The speed at which technology is changing has created a reality where we have to rethink our education system. The impact that rapidly changing technology is having on the workforce and economy cannot be ignored, and we must come to terms with the fact that we need to be continually learning and refreshing our skills in order to stay relevant.
The jobs of the future will require a hybrid set of skills from a variety of subject areas. But our current education model has us spending at least three years studying the same singular discipline. As the en vogue skills will change several times as our careers progress, higher education degrees are also adapting, focusing on flexible and customizable credential offerings.
In this future, imagine that instead of graduating with a single degree from one university, you will design your own personalized degree from many online or residential programs. Smaller, modular chunks of education will reign, and our learning experience will become incredibly flexible and customizable.
Think of it like building a Lego castle block by block instead of purchasing a pre-made plastic one: You select the different bricks you need to build the strongest foundation for your career.
Instead of graduating with a single degree from one university, you will design your own personalized degree.
Modular education will allow students to personalize their work prospects. Instead of spending four years pursuing the same degree as thousands of others, they will be able to build a degree that plays to their strengths and differentiates themselves from the competition. They will be able to combine humanities skills with tech skills, communication skills with coding skills, and analytical skills with design skills. This approach will essentially enable students to synthesize their own education with the customized skillset required for the careers of the future.
This flexibility in education reflects the changing nature of the future of work. The most exponential fields often lie at the intersection of two seemingly unrelated professions. For example, data science is one of the fastest-growing fields, but a data scientist often also needs a strong working background in whichever industry they are embedded in, such as renewable energy, politics, or financial services. This requires a unique hybrid skillset that is challenging to teach in a traditional, stove-piped education setting.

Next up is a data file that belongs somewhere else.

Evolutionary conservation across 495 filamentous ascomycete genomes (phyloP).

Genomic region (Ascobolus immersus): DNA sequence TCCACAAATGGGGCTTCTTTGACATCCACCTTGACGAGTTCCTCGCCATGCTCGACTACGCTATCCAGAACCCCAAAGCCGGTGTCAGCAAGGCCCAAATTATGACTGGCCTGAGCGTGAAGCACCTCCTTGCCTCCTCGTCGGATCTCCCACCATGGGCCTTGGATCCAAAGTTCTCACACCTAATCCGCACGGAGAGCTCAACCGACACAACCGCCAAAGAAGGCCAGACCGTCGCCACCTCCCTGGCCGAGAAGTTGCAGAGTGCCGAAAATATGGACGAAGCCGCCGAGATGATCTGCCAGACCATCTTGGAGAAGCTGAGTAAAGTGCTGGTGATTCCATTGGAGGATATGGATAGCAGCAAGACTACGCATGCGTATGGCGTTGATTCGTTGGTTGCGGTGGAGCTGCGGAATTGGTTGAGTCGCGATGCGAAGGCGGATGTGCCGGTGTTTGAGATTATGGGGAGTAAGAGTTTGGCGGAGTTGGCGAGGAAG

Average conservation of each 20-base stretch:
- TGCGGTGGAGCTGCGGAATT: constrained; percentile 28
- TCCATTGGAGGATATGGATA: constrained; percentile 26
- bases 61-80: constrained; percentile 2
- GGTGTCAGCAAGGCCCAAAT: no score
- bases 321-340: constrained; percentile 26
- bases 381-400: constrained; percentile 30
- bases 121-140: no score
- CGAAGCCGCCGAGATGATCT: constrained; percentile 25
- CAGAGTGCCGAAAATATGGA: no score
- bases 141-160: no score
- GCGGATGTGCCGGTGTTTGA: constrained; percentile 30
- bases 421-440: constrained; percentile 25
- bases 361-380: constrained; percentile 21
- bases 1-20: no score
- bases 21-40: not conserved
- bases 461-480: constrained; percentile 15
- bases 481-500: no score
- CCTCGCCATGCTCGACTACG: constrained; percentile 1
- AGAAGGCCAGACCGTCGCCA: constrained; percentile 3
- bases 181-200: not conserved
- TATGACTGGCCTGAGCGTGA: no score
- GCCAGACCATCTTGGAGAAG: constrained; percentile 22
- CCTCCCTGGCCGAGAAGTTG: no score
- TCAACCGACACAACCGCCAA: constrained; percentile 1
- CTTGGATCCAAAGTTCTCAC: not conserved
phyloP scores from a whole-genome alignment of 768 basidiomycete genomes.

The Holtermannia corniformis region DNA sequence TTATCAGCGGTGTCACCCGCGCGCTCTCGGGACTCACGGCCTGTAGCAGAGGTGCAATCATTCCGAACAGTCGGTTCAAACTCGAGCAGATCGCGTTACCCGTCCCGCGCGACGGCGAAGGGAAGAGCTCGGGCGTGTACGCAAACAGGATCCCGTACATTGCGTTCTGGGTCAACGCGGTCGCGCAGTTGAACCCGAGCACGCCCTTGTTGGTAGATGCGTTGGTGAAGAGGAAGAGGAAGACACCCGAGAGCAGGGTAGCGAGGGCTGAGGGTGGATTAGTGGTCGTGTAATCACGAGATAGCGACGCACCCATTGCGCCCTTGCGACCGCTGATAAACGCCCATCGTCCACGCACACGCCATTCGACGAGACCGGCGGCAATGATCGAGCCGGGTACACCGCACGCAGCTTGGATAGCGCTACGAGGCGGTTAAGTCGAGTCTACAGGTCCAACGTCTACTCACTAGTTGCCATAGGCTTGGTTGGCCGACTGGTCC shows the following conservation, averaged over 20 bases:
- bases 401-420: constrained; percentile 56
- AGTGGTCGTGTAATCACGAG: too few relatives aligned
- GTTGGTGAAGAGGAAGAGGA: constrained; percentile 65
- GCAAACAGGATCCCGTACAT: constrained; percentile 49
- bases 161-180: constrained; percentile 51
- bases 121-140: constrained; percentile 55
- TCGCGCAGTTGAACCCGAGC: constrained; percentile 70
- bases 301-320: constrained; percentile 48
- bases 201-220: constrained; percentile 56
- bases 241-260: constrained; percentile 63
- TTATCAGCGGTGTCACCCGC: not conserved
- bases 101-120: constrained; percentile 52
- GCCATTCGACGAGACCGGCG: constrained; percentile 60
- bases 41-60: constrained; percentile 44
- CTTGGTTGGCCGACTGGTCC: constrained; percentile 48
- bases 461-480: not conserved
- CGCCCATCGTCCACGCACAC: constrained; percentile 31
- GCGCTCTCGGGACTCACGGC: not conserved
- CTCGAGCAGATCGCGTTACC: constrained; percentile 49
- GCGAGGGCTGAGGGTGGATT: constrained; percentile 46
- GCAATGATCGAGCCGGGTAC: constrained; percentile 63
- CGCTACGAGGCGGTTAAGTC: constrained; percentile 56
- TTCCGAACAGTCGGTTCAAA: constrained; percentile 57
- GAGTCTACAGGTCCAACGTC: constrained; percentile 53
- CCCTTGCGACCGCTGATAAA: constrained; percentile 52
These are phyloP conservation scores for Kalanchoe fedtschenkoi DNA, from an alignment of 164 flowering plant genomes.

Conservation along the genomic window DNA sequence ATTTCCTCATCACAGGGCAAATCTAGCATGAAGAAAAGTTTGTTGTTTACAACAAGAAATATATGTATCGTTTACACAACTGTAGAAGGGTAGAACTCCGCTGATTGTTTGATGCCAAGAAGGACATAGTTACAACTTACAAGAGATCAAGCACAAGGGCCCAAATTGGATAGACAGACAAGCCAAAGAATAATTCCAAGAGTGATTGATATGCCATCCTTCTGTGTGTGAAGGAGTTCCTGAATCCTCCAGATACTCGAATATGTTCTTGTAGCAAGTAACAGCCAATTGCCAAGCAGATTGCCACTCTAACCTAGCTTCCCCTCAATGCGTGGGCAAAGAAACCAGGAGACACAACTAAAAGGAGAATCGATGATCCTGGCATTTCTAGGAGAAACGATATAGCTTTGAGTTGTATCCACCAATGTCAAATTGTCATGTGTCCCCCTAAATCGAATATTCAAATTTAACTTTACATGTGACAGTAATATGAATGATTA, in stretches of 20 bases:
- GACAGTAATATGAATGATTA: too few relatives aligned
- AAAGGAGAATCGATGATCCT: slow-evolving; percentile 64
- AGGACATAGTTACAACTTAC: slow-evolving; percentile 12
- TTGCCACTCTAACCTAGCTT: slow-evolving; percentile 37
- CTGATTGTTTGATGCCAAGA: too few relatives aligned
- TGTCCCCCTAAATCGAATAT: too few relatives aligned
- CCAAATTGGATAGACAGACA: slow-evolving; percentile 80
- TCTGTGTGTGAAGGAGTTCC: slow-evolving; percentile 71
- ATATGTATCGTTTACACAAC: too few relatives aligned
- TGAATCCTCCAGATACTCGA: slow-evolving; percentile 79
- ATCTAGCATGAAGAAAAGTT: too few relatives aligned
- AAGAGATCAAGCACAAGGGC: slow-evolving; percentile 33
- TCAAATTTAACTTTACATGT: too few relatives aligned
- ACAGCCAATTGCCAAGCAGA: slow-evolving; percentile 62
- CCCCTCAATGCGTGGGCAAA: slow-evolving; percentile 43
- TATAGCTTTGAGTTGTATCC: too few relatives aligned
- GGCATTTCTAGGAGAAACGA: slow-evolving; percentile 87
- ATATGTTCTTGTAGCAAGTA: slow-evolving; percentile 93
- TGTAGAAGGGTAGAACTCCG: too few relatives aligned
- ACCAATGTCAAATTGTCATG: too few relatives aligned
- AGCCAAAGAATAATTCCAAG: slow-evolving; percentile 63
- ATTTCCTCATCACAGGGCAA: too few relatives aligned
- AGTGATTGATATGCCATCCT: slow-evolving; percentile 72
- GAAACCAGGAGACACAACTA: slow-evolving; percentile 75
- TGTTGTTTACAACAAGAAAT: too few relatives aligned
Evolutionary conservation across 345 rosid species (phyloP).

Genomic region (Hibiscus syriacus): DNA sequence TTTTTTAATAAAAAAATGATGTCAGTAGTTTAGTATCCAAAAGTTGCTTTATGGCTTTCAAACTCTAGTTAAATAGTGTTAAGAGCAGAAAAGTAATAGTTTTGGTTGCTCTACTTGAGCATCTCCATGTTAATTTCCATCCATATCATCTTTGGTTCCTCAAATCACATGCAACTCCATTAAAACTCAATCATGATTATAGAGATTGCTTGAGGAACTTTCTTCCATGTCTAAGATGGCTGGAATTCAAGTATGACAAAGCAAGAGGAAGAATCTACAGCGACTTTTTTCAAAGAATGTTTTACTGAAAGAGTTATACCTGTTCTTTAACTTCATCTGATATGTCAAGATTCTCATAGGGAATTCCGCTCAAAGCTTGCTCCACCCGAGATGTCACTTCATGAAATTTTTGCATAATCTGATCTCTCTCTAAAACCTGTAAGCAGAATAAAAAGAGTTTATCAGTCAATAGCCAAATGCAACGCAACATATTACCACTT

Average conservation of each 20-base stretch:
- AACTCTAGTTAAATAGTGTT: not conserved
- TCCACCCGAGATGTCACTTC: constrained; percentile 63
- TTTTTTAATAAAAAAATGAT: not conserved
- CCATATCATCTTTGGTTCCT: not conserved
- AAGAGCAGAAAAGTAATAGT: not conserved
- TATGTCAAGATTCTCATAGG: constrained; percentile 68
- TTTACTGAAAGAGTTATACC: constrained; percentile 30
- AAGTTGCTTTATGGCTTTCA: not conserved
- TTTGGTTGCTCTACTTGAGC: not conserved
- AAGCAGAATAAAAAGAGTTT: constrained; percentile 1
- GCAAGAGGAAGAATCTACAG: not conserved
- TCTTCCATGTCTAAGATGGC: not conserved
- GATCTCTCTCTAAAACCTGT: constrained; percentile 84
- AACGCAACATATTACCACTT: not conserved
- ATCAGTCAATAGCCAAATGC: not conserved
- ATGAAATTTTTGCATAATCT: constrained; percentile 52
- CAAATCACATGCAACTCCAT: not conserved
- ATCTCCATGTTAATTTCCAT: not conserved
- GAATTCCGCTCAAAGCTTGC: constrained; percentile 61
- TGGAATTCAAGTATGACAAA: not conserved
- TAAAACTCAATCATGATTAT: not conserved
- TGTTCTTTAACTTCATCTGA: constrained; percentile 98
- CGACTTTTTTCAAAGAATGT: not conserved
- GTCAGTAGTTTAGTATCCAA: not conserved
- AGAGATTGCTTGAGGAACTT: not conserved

In order to excel in (or even apply for) these jobs, a future employee would currently have to secure two different degrees. But in the future, if a student knew the direction they wanted to take, they could take courses from two different tracks: for example, by building a master’s degree that fuses data science from one department or university, and biotech from another.
Massive open online courses (MOOCs) will serve as one of the new vehicles on which these modular degrees can be built. MOOCs are courses that have been designed to be taught online, with open admissions and at scale, and are capable of reaching thousands or hundreds of thousands of students. Based on the latest in cognitive science learning, research shows that learning online often results in similar or better outcomes than the traditional classroom setting because of its flexibility, personalized pacing, and instant feedback.
You won’t even need to get your whole degree from one school. We envision a global credit-exchange network that will enable students to create their own customizable degrees, comprised of several credentials from a variety of higher education institutions. This is already starting to happen as MOOC providers and their institutional partners offer more programs and credentials that are valuable as standalone certificates, and that are credit-eligible at participating colleges. Universities will continue to share content decoupled from degrees, and in the future, students will stack modular credentials from multiple universities into larger credentials and degrees.
Modular credentials will better prepare students and adults alike for an excitingly unpredictable future.
This approach to further education can also be applied to single-course skills. Once you are in the workforce, learning and knowledge-sharing will be a continually rolling experience. Our ability to continually top-up our skills will become even more imperative in the future, where rapidly changing technology will force the workforce to constantly iterate. Workers will therefore need continually learn and refresh their abilities in order to stay relevant.
This will be good for higher education institutions. A college or online platform will have the option to specialize in certain subjects and offer the components of education their instructors truly excel in. When each university can focus on what it does best, both the educators and the educated will benefit. Additionally, the experiences for those who pursue on-campus education will also improve, as they will be able to augment their in-person education with specialized modular online content from other institutions.
The potential reach afforded by online education means that universities can also reach a global audience that isn’t feasible in person. This benefits the learners, too, as they can seek out the best education from top global institutions internationally, preparing them for an increasingly connected economic and social world.
Education isn’t static. In this future, traditional degrees themselves may become antiquated, and employers will increasingly look for what multifarious skills learners know versus what degree they possess. Modular credentials will be ideal for working professionals who want to update their skillset to suit the shifting job market, better preparing students and adults alike for an excitingly unpredictable future.